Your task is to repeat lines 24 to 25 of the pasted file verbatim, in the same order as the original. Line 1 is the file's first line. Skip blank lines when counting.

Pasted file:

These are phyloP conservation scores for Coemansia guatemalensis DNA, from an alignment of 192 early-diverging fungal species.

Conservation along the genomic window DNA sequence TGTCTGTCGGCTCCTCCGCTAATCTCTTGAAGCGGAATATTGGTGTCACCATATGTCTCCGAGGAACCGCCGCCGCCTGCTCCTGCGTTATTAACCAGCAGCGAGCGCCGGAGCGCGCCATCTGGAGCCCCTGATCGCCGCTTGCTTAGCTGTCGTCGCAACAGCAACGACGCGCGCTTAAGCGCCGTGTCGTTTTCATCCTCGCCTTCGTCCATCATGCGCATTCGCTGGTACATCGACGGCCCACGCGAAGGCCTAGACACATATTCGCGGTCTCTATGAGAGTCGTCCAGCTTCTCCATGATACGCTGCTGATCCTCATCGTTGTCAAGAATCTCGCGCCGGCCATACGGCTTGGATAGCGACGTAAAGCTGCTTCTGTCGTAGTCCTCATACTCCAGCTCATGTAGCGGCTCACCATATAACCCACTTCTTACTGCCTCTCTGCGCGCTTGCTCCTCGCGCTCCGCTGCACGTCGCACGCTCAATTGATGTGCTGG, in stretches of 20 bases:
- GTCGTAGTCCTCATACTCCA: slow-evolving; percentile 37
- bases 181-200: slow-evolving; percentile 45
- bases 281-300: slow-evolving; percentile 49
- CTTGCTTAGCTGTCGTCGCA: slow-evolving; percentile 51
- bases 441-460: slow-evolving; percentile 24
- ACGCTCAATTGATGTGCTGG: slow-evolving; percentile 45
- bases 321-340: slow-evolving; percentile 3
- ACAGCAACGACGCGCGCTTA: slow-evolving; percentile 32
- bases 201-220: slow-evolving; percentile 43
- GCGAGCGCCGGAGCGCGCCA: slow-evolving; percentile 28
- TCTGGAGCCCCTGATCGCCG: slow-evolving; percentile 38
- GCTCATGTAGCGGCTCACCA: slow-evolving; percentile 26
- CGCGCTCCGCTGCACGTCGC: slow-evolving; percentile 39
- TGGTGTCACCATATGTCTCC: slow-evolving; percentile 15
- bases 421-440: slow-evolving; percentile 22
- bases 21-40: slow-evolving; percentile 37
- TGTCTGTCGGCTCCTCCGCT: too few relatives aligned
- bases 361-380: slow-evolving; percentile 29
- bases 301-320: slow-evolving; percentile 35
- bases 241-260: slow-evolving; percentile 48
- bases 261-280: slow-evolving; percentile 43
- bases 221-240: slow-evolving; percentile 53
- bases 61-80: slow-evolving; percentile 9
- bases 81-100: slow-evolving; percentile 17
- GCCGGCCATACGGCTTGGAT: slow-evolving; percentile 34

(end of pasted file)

- bases 221-240: slow-evolving; percentile 53
- bases 61-80: slow-evolving; percentile 9